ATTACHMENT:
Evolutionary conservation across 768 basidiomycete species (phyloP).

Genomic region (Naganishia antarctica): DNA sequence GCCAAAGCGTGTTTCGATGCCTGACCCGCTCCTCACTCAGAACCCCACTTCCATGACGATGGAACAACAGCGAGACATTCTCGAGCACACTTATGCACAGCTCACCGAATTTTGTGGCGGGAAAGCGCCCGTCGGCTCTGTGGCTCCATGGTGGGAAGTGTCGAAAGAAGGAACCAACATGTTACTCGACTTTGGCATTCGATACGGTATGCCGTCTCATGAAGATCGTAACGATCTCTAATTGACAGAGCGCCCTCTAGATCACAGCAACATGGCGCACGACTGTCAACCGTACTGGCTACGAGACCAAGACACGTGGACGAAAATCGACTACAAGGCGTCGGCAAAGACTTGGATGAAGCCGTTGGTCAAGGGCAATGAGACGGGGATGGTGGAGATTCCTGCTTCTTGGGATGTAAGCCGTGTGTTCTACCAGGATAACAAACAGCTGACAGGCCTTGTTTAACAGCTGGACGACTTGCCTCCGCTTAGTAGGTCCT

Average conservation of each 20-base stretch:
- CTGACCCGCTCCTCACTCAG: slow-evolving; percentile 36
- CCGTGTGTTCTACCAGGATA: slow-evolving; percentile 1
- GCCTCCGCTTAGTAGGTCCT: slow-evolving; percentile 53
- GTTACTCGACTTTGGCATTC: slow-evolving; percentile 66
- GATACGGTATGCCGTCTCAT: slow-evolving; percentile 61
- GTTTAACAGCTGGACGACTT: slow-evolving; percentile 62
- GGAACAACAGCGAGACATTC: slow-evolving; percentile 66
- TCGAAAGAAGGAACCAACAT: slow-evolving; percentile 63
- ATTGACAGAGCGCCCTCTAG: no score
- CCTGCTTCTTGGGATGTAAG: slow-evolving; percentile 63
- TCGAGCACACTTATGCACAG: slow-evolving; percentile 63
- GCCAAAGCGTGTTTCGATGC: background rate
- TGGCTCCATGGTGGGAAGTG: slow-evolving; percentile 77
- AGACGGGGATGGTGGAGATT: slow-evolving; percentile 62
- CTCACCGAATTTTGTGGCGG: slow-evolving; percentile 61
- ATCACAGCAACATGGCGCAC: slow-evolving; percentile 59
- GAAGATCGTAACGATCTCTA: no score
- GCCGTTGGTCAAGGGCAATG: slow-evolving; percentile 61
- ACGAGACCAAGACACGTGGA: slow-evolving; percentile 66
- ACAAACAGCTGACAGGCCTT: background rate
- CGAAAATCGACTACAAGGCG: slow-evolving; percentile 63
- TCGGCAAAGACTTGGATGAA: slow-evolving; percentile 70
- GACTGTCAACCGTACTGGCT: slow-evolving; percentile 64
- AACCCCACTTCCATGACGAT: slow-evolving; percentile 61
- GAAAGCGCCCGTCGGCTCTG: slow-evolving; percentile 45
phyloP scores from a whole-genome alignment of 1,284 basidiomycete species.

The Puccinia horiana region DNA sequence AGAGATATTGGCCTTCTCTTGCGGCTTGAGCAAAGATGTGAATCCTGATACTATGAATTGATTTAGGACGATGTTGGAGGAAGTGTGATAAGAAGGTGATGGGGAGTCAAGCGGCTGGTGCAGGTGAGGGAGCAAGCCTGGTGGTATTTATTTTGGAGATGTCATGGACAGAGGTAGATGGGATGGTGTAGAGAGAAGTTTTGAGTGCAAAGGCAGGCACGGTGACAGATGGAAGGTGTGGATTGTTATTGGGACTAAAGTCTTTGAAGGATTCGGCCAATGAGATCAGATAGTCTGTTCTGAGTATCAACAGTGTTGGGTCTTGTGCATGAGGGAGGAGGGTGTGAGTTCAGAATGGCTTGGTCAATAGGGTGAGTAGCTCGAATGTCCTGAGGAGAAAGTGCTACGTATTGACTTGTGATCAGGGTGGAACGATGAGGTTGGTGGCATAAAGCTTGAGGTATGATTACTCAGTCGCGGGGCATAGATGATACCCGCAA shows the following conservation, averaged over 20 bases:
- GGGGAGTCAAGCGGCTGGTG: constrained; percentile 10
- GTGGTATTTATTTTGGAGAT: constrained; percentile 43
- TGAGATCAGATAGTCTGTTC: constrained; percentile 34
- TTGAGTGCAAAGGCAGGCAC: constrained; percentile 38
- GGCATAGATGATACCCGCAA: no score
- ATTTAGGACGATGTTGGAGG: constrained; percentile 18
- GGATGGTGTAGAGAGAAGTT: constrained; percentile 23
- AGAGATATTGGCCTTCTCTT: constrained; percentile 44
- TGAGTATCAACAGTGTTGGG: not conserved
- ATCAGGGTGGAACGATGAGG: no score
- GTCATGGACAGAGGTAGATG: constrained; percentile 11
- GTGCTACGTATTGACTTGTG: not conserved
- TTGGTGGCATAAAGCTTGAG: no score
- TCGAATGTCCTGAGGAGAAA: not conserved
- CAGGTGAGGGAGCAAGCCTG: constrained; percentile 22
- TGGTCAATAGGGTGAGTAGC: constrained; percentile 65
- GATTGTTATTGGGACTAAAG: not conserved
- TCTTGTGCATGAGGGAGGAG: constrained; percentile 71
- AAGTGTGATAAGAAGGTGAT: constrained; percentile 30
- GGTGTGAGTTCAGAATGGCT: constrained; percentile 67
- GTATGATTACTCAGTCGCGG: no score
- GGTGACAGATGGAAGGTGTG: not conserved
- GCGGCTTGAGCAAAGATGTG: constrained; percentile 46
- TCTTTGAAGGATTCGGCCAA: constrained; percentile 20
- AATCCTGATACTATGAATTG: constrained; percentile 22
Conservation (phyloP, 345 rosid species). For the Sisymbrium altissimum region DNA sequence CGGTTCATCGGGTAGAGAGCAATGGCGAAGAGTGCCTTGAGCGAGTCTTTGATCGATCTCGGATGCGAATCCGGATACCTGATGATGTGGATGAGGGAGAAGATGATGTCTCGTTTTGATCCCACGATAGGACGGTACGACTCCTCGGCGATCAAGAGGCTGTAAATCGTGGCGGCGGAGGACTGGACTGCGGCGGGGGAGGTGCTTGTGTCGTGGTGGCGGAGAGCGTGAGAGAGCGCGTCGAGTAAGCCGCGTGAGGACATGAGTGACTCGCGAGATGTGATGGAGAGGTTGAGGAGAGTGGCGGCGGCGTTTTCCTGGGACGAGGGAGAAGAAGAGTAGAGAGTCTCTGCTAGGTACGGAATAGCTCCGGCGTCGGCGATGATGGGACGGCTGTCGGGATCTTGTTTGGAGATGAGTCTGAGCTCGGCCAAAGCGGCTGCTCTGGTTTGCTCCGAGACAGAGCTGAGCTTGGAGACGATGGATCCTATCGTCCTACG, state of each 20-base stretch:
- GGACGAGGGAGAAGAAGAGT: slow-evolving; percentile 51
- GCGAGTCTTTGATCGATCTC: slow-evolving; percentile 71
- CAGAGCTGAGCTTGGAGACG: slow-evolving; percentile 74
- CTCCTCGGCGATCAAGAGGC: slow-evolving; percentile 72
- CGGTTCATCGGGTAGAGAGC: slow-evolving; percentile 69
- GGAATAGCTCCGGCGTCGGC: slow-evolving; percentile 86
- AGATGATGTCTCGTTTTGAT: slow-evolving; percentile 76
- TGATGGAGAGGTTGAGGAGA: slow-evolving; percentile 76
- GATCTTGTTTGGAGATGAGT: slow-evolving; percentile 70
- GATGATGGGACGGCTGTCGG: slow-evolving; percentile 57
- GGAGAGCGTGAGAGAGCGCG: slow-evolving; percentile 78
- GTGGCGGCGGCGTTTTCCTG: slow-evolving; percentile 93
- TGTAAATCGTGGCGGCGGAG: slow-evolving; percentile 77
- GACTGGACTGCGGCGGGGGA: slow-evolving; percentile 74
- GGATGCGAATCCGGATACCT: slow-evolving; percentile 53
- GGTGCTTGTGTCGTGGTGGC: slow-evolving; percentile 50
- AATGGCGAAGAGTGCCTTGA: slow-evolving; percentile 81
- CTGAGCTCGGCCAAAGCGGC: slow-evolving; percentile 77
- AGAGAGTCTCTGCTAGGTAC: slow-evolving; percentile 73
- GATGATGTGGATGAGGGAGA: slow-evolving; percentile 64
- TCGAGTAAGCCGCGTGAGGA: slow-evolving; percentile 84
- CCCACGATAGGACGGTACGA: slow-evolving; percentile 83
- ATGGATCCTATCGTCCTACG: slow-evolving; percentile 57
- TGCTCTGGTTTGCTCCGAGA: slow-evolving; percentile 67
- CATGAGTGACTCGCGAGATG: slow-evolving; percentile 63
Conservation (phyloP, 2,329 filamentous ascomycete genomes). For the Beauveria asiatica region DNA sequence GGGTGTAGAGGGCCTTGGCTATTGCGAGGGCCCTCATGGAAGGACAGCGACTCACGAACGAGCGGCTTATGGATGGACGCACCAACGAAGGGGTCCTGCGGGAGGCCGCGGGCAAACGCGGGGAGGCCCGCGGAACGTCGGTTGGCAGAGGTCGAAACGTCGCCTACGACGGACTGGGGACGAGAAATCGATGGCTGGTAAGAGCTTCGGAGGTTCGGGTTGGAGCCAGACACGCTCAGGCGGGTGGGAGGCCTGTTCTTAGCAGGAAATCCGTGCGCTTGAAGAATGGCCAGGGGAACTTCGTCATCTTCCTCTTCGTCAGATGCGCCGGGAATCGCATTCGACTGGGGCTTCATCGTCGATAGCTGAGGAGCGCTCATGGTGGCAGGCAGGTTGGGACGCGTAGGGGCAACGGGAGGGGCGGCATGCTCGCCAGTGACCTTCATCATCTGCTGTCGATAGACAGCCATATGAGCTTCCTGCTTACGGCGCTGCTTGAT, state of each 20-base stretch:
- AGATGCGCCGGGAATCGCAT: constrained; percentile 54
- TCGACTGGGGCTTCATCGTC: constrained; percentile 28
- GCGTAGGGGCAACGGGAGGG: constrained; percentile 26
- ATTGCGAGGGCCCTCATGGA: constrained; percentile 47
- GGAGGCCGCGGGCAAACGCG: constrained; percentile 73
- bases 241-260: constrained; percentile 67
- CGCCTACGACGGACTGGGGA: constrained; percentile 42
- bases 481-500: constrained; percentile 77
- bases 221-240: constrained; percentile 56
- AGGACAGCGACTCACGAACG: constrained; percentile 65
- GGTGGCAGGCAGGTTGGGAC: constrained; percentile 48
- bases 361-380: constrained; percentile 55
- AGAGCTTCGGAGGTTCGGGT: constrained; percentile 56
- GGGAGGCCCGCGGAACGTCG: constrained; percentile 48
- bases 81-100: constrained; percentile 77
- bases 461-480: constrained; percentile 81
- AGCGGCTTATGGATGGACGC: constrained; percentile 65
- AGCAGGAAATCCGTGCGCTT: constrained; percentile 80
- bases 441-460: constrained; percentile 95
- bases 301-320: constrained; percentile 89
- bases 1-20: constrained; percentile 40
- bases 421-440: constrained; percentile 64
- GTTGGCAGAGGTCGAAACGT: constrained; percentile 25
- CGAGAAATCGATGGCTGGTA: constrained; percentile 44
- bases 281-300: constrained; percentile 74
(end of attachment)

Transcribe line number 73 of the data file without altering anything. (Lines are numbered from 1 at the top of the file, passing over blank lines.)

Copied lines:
- AATGGCGAAGAGTGCCTTGA: slow-evolving; percentile 81